Snorkeling the waters of St. John back in the days, these lobsters could be found in just about any hole or under any ledge on the reef. Now they’re a lot more scarce.
During the day, the lobsters hide out in the dark recesses of the coral reef and may be difficult to find. However, at night the lobsters come out of their hiding places and forage the reef, and if you snorkel at night, you’re very likely to see them out in the open.
Although Caribbean Spiny Lobsters look (and taste) very much like the clawed lobsters found in the waters of the northeastern United States, they are not closely related biologically.
Once upon a time, when I first came to St. John some 40 years ago, the reefs were extremely colorful. Much has changed since then and the abundant hard corals that provided so much of the color have been severely depleted and those that remain are often unhealthy. Now it seems that most of the vibrant colors of the reef come from sponges, which can be seen in a multitude of varying colors, shapes and sizes.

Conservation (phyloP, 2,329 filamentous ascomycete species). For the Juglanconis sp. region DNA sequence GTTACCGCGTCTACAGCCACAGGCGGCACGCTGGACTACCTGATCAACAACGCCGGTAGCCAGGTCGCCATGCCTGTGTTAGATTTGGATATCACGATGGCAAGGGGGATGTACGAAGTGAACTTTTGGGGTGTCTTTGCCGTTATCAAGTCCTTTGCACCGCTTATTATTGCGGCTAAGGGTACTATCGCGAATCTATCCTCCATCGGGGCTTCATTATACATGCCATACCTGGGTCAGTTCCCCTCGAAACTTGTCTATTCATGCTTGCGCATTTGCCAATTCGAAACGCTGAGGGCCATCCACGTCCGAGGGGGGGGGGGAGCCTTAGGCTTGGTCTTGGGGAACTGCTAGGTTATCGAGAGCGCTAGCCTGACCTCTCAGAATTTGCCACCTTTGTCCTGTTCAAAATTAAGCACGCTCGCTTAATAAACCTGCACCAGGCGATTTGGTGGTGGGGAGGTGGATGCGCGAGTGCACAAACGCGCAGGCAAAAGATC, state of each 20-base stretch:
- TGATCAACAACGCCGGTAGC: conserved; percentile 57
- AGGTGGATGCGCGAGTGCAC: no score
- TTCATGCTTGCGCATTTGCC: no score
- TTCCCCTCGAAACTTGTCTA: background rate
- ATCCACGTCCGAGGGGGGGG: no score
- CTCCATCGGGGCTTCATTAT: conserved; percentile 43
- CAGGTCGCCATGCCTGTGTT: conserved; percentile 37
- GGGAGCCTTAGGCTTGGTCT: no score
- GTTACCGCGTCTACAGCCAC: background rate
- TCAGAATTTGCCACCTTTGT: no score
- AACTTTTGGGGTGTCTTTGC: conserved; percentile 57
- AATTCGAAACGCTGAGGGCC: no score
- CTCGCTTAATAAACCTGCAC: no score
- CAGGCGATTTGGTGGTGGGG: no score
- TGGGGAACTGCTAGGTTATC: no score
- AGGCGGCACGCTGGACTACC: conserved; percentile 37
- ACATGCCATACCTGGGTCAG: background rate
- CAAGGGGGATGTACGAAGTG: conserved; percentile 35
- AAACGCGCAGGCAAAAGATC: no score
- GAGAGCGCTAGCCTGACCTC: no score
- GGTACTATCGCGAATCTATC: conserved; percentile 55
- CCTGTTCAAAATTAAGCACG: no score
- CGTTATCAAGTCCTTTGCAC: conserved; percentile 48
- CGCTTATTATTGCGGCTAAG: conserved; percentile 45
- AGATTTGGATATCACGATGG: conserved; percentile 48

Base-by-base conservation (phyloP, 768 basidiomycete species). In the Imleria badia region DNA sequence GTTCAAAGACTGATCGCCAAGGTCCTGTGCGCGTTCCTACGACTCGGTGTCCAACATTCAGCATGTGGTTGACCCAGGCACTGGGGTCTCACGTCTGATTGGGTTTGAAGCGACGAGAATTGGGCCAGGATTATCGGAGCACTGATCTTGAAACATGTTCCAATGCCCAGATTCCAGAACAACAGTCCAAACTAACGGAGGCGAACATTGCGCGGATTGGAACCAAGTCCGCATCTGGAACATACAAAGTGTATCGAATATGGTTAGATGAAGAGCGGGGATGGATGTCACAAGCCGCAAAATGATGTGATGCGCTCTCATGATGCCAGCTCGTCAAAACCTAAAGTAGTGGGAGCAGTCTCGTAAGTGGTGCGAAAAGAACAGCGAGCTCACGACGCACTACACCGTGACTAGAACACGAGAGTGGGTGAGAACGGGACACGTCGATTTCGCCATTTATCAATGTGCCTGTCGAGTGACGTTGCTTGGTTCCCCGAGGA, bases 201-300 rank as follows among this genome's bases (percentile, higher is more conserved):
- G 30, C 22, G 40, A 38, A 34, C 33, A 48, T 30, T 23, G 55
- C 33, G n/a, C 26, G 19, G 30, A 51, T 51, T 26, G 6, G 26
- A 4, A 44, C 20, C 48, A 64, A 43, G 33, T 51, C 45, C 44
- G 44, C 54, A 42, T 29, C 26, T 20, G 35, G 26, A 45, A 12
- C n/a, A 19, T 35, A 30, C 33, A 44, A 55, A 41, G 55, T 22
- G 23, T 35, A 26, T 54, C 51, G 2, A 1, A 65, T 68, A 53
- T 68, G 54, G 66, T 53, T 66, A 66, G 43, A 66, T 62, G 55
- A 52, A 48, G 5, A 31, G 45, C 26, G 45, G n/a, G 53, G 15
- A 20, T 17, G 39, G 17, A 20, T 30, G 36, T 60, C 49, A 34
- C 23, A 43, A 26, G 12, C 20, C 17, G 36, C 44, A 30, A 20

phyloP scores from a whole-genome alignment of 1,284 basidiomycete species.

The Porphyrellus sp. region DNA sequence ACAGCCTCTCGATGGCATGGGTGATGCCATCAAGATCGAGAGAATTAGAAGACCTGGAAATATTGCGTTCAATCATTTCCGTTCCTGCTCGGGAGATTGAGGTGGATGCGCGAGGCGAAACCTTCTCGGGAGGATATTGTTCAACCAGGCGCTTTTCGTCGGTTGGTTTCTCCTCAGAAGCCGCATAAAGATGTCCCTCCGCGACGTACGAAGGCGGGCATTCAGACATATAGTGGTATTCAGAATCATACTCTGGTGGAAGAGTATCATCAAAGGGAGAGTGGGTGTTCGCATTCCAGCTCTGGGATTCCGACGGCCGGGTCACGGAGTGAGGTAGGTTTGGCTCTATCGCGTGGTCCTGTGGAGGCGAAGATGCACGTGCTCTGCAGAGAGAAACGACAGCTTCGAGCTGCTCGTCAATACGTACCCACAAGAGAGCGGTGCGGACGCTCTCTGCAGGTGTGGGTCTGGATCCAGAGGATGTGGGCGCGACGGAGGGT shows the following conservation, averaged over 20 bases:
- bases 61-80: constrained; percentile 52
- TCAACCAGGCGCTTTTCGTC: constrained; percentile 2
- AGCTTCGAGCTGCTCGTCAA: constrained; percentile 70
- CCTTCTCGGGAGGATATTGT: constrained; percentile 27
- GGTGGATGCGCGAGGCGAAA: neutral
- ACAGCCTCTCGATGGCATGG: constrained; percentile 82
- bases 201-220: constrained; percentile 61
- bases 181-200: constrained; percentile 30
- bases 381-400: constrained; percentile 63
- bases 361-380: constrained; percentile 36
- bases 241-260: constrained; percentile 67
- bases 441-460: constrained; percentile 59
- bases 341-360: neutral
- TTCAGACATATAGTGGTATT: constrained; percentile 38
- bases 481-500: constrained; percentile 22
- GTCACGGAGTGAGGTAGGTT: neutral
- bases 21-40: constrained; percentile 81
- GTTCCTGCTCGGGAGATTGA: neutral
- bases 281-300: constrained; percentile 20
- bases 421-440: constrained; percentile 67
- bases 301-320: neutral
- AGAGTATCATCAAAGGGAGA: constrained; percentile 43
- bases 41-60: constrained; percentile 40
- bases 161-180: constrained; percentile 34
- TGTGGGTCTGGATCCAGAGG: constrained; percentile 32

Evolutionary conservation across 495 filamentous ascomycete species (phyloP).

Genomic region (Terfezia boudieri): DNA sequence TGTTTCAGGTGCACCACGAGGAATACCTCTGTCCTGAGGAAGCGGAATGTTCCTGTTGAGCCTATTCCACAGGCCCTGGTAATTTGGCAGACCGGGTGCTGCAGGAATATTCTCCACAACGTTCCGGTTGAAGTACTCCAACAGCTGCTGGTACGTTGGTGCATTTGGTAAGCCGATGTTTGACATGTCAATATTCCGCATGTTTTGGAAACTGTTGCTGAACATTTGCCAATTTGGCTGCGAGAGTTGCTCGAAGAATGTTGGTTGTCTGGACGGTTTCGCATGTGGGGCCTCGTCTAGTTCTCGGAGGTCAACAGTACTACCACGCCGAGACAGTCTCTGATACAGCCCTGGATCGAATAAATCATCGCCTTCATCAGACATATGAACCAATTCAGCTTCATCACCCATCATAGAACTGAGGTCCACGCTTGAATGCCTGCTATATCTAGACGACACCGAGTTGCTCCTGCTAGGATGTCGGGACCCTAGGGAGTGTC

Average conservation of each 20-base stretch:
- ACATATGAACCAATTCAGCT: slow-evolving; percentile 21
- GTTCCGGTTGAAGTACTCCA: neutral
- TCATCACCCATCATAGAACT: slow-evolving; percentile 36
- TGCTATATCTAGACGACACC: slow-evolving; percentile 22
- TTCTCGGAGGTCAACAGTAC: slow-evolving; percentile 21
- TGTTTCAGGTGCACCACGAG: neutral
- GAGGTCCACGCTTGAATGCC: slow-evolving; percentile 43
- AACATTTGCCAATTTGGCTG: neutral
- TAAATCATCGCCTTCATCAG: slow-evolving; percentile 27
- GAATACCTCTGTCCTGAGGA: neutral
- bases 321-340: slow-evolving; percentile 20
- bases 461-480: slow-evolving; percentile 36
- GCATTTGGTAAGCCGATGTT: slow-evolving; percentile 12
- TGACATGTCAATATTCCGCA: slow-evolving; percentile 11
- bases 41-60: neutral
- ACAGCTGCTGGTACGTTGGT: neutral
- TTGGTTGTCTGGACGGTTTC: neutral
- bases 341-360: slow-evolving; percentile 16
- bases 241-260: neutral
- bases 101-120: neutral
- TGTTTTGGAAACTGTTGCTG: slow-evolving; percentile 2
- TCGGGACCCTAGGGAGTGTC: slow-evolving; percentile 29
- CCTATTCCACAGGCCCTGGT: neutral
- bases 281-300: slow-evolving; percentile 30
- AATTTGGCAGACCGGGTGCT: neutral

Sponges, in case you weren’t aware, are animals, as are most of the creatures that make up the coral reef such as all the hard corals, the so called soft corals or gorgonians like sea fans and sea rods, and the sponge-like tunicates that often encrust rocks dead coral. As a matter of fact, the only plants on the reef that come to mind are algae and sea grasses.
Sponges are the simplest of the multicellular animals. Lacking any real organs, they survive by taking in water through small pores, filtering out the nutrients and oxygen and expelling the rest through the more visible larger openings.
My friend, Paul, and I were snorkeling, looking for some conch over a turtle grass bed, when I noticed several schools of squid in the area. I was able to capture a fairly good photo, but I think that I approached them too aggressively and they would move away rapidly. Next time, I’ll try to be really slow and non threatening and see if I can get a good steady close up shot.